Both peripherally acting pruritogens and central nervous dysfunction have been implicated in the pathogenesis of cholestatic pruritus [9]. According to these two concepts, most therapeutic interventions currently under study for cholestatic pruritus are either directed towards elimination of so far undefined pruritogens or modulation of central neurotransmission. The pharmaceutic options currently recommended include [29]: (1) anion exchange resins, such as cholestyramine and colestipol, which bind anions and amphipathic molecules and reduce their intestinal absorption and systemic accumulation. Despite extensive clinical experience, suggesting a beneficial effect in up to 90% of patients, no large clinical trials have evaluated the efficacy of exchange resins [298]. In patients lacking adequate improvement, treatment with (2) rifampicin may be helpful [298, 299, 300, 301]. Rifampicin is a semisynthetic antibiotic and as a potent pregnane X receptor (PXR) agonist leads to the induction of hepatic microsomal enzymes. Thereby, it may promote metabolism of potential pruritogens. As a third-line option, (3) opioid antagonists (naloxone, nalmefene, naltrexone) have been found to reduce itch severity in patients with PBC [298, 302, 303, 304]. (4) The selective serotonin reuptake inhibitor sertraline [305, 306] has been reported to improve cholestatic pruritus in small clinical trials and has most recently been considered as a fourth-line treatment option [29, 280]. Other experimental approaches include 5-hydroxytryptamine receptor type 3 antagonists, cannabinoids, subhypnotic doses of propofol, plasmapheresis, albumin dialysis, and nasobiliary drainage in desperate cases, although adequate trials are lacking [29, 63]. Liver transplantation should be considered in serious cases in which all other strategies have failed, even if liver function is still conserved [29].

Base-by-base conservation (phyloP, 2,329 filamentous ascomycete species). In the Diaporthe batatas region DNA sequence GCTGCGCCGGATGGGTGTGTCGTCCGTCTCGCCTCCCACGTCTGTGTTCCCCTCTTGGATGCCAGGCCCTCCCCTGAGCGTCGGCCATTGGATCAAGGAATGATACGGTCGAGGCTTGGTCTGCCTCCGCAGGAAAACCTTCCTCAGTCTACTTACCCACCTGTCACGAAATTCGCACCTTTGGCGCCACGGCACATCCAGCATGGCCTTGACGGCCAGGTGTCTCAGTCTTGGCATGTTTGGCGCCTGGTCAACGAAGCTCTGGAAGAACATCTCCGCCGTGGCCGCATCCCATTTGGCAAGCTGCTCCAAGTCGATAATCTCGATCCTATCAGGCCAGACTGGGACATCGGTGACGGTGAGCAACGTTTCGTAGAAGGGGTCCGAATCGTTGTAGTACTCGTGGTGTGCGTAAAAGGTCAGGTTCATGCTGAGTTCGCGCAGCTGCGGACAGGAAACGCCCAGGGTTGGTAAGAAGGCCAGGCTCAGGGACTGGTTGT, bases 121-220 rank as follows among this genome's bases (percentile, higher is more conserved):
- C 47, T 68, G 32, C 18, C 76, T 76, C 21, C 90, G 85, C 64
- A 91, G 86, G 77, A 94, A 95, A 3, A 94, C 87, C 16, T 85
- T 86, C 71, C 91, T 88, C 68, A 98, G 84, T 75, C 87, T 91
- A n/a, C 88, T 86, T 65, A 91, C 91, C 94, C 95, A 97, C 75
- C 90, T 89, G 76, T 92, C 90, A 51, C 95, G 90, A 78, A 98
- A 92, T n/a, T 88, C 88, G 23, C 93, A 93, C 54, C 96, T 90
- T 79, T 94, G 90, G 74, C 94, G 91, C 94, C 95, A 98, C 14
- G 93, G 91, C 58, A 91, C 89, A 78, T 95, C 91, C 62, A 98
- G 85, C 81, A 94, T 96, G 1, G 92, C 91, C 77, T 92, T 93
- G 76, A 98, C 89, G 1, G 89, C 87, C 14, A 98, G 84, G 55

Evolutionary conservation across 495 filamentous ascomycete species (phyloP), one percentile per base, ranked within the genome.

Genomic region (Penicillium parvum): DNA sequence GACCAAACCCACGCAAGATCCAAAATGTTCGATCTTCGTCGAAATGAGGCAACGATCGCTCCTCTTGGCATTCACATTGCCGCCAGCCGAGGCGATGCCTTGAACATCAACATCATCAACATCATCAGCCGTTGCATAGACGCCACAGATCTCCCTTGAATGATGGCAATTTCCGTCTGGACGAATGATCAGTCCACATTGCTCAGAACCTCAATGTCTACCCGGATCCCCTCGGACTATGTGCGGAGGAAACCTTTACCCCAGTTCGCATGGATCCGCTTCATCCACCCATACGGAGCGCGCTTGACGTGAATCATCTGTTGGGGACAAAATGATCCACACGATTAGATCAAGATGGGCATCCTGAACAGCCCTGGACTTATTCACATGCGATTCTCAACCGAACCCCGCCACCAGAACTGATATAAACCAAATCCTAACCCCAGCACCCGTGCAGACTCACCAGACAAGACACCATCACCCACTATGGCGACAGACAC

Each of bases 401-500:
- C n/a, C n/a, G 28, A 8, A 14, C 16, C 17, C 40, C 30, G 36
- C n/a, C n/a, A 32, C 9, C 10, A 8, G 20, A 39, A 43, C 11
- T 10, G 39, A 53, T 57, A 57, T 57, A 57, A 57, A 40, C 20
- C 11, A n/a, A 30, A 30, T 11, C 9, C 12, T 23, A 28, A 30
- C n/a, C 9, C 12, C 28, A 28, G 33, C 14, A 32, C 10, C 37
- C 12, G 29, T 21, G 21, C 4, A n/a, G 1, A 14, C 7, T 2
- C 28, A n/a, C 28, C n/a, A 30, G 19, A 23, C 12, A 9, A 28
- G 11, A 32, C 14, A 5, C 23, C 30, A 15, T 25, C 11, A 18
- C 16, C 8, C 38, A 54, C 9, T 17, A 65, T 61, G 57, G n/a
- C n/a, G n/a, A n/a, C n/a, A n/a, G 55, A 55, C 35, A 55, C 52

Specific medical therapies of fatigue associated with chronic cholestasis have not yet been defined. UDCA treatment seems to have no or limited beneficial effects on fatigue in PBC [217, 307]. Oral supplementation with antioxidants showed promising results in a pilot study, but had no beneficial effect in a randomized, placebo-controlled, crossover trial [308]. Independent of the underlying disease, altered serotoninergic neurotransmission has been implicated in the development of fatigue [309]. The 5-HT3 serotonin receptor antagonist ondansetron, however, did not significantly reduce fatigue compared with placebo in a randomized, placebo-controlled trial [310]. The selective serotonin reuptake inhibitors fluvoxamine and fluoxetine also failed to exert beneficial effects on fatigue in this patient group [311, 312].